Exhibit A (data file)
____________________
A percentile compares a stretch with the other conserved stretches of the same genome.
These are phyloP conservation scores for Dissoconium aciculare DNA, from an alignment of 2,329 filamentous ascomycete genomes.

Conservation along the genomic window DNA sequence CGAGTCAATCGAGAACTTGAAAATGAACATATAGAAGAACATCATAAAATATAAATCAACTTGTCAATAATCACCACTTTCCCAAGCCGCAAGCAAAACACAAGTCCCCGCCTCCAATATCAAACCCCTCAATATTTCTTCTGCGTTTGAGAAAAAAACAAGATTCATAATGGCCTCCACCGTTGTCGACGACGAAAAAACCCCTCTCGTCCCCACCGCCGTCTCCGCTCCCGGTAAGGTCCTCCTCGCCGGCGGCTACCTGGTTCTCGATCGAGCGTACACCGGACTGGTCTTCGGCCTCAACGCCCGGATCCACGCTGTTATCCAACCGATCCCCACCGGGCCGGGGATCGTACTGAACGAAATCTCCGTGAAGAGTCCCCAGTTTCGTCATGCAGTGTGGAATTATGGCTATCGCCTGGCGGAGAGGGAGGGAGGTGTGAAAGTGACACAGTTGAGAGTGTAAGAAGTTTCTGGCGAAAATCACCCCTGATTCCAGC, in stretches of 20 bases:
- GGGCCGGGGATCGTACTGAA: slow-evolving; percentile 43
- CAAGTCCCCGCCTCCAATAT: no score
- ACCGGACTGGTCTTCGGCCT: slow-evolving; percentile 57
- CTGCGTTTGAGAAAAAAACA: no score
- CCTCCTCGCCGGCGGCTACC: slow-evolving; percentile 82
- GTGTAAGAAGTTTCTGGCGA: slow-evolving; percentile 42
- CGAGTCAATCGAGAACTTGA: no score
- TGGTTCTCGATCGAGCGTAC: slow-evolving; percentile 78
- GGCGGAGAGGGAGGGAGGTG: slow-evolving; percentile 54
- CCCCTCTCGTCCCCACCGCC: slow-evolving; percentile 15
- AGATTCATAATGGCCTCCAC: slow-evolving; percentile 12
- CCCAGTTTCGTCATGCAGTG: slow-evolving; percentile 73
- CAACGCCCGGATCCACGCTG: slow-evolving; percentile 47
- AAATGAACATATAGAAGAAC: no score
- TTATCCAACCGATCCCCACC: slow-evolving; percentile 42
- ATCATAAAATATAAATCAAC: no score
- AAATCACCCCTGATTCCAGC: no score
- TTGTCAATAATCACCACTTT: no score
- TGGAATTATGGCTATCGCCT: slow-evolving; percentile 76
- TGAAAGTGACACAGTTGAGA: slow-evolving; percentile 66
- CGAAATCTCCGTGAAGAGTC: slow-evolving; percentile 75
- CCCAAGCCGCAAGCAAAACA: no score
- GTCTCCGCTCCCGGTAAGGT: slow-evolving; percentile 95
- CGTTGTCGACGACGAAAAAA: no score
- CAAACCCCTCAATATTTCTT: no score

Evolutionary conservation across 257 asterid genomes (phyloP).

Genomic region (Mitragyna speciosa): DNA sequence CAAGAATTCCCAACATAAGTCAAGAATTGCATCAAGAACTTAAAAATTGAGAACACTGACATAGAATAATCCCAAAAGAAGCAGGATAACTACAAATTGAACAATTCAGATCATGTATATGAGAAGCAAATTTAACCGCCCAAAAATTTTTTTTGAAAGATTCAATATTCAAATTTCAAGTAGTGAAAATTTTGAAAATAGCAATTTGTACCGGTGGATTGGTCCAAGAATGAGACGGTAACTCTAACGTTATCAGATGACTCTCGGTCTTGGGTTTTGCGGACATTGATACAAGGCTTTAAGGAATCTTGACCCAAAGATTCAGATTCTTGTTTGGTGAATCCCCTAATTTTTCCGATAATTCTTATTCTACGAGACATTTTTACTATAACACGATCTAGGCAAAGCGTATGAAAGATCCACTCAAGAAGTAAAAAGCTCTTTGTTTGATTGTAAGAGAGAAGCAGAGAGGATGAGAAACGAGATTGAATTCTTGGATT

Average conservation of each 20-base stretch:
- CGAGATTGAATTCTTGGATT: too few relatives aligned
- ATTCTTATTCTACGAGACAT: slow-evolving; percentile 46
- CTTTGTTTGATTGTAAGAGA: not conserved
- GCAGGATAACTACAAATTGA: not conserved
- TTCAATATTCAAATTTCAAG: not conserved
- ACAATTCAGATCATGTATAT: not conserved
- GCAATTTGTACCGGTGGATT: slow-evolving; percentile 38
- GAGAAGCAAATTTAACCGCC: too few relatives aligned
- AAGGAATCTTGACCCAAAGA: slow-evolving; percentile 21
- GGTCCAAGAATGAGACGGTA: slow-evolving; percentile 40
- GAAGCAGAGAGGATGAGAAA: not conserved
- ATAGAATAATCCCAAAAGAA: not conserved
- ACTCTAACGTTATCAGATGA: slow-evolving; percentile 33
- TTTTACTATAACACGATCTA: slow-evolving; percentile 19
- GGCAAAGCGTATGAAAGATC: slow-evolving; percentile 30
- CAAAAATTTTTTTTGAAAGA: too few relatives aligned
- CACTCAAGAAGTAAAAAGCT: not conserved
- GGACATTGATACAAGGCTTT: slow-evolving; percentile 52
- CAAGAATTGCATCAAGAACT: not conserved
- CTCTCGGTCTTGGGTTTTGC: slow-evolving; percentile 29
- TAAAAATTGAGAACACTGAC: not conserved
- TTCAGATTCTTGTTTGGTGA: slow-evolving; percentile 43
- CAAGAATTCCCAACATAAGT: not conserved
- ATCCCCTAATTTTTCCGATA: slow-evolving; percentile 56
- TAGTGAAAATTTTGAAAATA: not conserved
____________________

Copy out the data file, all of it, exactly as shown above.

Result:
A percentile compares a stretch with the other conserved stretches of the same genome.
These are phyloP conservation scores for Dissoconium aciculare DNA, from an alignment of 2,329 filamentous ascomycete genomes.

Conservation along the genomic window DNA sequence CGAGTCAATCGAGAACTTGAAAATGAACATATAGAAGAACATCATAAAATATAAATCAACTTGTCAATAATCACCACTTTCCCAAGCCGCAAGCAAAACACAAGTCCCCGCCTCCAATATCAAACCCCTCAATATTTCTTCTGCGTTTGAGAAAAAAACAAGATTCATAATGGCCTCCACCGTTGTCGACGACGAAAAAACCCCTCTCGTCCCCACCGCCGTCTCCGCTCCCGGTAAGGTCCTCCTCGCCGGCGGCTACCTGGTTCTCGATCGAGCGTACACCGGACTGGTCTTCGGCCTCAACGCCCGGATCCACGCTGTTATCCAACCGATCCCCACCGGGCCGGGGATCGTACTGAACGAAATCTCCGTGAAGAGTCCCCAGTTTCGTCATGCAGTGTGGAATTATGGCTATCGCCTGGCGGAGAGGGAGGGAGGTGTGAAAGTGACACAGTTGAGAGTGTAAGAAGTTTCTGGCGAAAATCACCCCTGATTCCAGC, in stretches of 20 bases:
- GGGCCGGGGATCGTACTGAA: slow-evolving; percentile 43
- CAAGTCCCCGCCTCCAATAT: no score
- ACCGGACTGGTCTTCGGCCT: slow-evolving; percentile 57
- CTGCGTTTGAGAAAAAAACA: no score
- CCTCCTCGCCGGCGGCTACC: slow-evolving; percentile 82
- GTGTAAGAAGTTTCTGGCGA: slow-evolving; percentile 42
- CGAGTCAATCGAGAACTTGA: no score
- TGGTTCTCGATCGAGCGTAC: slow-evolving; percentile 78
- GGCGGAGAGGGAGGGAGGTG: slow-evolving; percentile 54
- CCCCTCTCGTCCCCACCGCC: slow-evolving; percentile 15
- AGATTCATAATGGCCTCCAC: slow-evolving; percentile 12
- CCCAGTTTCGTCATGCAGTG: slow-evolving; percentile 73
- CAACGCCCGGATCCACGCTG: slow-evolving; percentile 47
- AAATGAACATATAGAAGAAC: no score
- TTATCCAACCGATCCCCACC: slow-evolving; percentile 42
- ATCATAAAATATAAATCAAC: no score
- AAATCACCCCTGATTCCAGC: no score
- TTGTCAATAATCACCACTTT: no score
- TGGAATTATGGCTATCGCCT: slow-evolving; percentile 76
- TGAAAGTGACACAGTTGAGA: slow-evolving; percentile 66
- CGAAATCTCCGTGAAGAGTC: slow-evolving; percentile 75
- CCCAAGCCGCAAGCAAAACA: no score
- GTCTCCGCTCCCGGTAAGGT: slow-evolving; percentile 95
- CGTTGTCGACGACGAAAAAA: no score
- CAAACCCCTCAATATTTCTT: no score

Evolutionary conservation across 257 asterid genomes (phyloP).

Genomic region (Mitragyna speciosa): DNA sequence CAAGAATTCCCAACATAAGTCAAGAATTGCATCAAGAACTTAAAAATTGAGAACACTGACATAGAATAATCCCAAAAGAAGCAGGATAACTACAAATTGAACAATTCAGATCATGTATATGAGAAGCAAATTTAACCGCCCAAAAATTTTTTTTGAAAGATTCAATATTCAAATTTCAAGTAGTGAAAATTTTGAAAATAGCAATTTGTACCGGTGGATTGGTCCAAGAATGAGACGGTAACTCTAACGTTATCAGATGACTCTCGGTCTTGGGTTTTGCGGACATTGATACAAGGCTTTAAGGAATCTTGACCCAAAGATTCAGATTCTTGTTTGGTGAATCCCCTAATTTTTCCGATAATTCTTATTCTACGAGACATTTTTACTATAACACGATCTAGGCAAAGCGTATGAAAGATCCACTCAAGAAGTAAAAAGCTCTTTGTTTGATTGTAAGAGAGAAGCAGAGAGGATGAGAAACGAGATTGAATTCTTGGATT

Average conservation of each 20-base stretch:
- CGAGATTGAATTCTTGGATT: too few relatives aligned
- ATTCTTATTCTACGAGACAT: slow-evolving; percentile 46
- CTTTGTTTGATTGTAAGAGA: not conserved
- GCAGGATAACTACAAATTGA: not conserved
- TTCAATATTCAAATTTCAAG: not conserved
- ACAATTCAGATCATGTATAT: not conserved
- GCAATTTGTACCGGTGGATT: slow-evolving; percentile 38
- GAGAAGCAAATTTAACCGCC: too few relatives aligned
- AAGGAATCTTGACCCAAAGA: slow-evolving; percentile 21
- GGTCCAAGAATGAGACGGTA: slow-evolving; percentile 40
- GAAGCAGAGAGGATGAGAAA: not conserved
- ATAGAATAATCCCAAAAGAA: not conserved
- ACTCTAACGTTATCAGATGA: slow-evolving; percentile 33
- TTTTACTATAACACGATCTA: slow-evolving; percentile 19
- GGCAAAGCGTATGAAAGATC: slow-evolving; percentile 30
- CAAAAATTTTTTTTGAAAGA: too few relatives aligned
- CACTCAAGAAGTAAAAAGCT: not conserved
- GGACATTGATACAAGGCTTT: slow-evolving; percentile 52
- CAAGAATTGCATCAAGAACT: not conserved
- CTCTCGGTCTTGGGTTTTGC: slow-evolving; percentile 29
- TAAAAATTGAGAACACTGAC: not conserved
- TTCAGATTCTTGTTTGGTGA: slow-evolving; percentile 43
- CAAGAATTCCCAACATAAGT: not conserved
- ATCCCCTAATTTTTCCGATA: slow-evolving; percentile 56
- TAGTGAAAATTTTGAAAATA: not conserved